The new platforms added to the PAM in 9.7.04 and 10.2.02 by the cloud project:

Uniface Deployment-in-Cloud

In this initial phase, we have been concentrating on the Linux platforms; next (in Phase 2) we will be working on Windows and MS SQL server.

During this process, I have learnt a lot about our test framework and the tests it runs. Much of the work we have undertaken has just been a case of lifting what we already have and scripting its execution. This has not been the case for everything, there have been some challenges. An example of something that has been more complex than expected is testing LDAP. The existing environment would use a single installation of LDAP for every platform being tested. Tests would connect to this server and use it to check the functionality. As the tests are for both read and write, we could only allow one test to be active at a time; other tests and platforms would have to wait until the LDAP server was released and become available before continuing. With the cloud framework, we have an isolated instance of the service for each test that needs it.

The project to bring cloud support to Uniface has been an interesting one. As well as allowing us to add new platforms and providers onto our supported matrix, it has also allowed us to be more scalable and flexible when testing Uniface.

 

Red Hat/OpenShift – Finding the silver lining

I have been in the Uniface business for longer than twenty years. I have experienced the GUI baby steps of Uniface 6 at around the same time Windows 95 saw the light. I could keep up with the new features that were presented with each new version of Uniface that was released. So, with regards to Uniface, I can proudly say that although I may look like a monkey, I am an old monkey. I know a lot of tricks.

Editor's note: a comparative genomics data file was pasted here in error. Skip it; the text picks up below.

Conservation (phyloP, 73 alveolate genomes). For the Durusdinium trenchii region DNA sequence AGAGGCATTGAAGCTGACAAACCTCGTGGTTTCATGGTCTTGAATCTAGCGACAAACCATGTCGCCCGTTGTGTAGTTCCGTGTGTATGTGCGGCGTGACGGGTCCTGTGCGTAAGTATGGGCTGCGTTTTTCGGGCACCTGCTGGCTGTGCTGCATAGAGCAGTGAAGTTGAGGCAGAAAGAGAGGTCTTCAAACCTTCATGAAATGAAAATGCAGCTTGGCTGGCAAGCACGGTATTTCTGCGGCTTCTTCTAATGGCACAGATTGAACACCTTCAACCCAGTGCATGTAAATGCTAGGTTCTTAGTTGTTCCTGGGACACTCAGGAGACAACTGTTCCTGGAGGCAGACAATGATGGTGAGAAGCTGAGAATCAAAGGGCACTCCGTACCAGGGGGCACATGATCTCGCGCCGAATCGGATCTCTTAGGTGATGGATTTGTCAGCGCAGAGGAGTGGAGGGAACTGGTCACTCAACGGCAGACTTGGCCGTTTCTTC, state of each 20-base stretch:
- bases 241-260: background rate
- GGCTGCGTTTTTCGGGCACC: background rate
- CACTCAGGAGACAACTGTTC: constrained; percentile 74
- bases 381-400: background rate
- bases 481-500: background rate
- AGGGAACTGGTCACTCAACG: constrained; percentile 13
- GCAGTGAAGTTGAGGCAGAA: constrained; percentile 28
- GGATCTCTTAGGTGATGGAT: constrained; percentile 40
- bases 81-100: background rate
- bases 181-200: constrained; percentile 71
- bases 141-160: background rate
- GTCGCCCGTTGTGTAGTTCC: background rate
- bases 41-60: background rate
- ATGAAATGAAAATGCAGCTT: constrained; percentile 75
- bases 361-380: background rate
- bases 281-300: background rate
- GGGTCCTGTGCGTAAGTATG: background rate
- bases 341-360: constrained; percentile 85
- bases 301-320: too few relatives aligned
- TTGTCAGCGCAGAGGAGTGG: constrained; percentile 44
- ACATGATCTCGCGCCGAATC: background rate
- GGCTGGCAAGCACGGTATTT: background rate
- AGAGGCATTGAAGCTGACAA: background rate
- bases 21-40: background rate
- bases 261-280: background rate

The world is changing at a fast pace and it is necessary to keep my bag of tricks up to date. With Uniface moving into the direction of supporting cloud features, I feel that it is necessary to do a bit of homework to prepare myself for this mind shift.

As a first step, I joined a few colleagues at the Red Hat Openshift Roadshow that was held in Amsterdam. With many similar cloud-technology related events currently taking place and with Uniface being so strong in supporting multiple platforms, it seemed like a good idea to search for the silver lining at the Red Hat event.

Red Hat Cloud Blog

Why Red Hat?

Red Hat is just one of multiple platforms that Uniface supports. It is a leading enterprise Linux platform. It is supported on both Amazon Web Services and Microsoft Azure. These two providers are currently the preferred providers for Uniface cloud support. In addition, it is also open, reliable, secure and flexible for customers who have business-critical systems.

How does Red Hat align with the goal of supporting multiple platforms for Uniface?

At Uniface we are not in the business of putting one platform in front of the other. We want the client to make the decisions around the technologies that are going to be used and we want to fit into it. Red Hat is just one of the platforms that we as well as the cloud providers do support. What makes us strong, is the fact that we can confirm that Red Hat is one of the many platforms that are on our list that we can tick off.

What benefits does this bring?

As a result of our work, we now have the infrastructure in place to verify and test Uniface on cloud platforms, therefore enabling us to tick the box that Uniface is supported.  This means customers do not need to make changes to their application source code, because, we can deploy to Red Hat as well as other platforms in the cloud in the same way as if they were deploying to on premise operating systems.

What is OpenShift?

Before we understand what OpenShift is, we first need to understand a few other terms (in short of course).

  • Infrastructure as a Service (IaaS)

When a provider runs computers on demand with specified configurations. This is alternative to rack and stack hardware. You specify the amount of RAM, CPU, disk space and operating system and the provider starts up a machine that meets these specifications within minutes.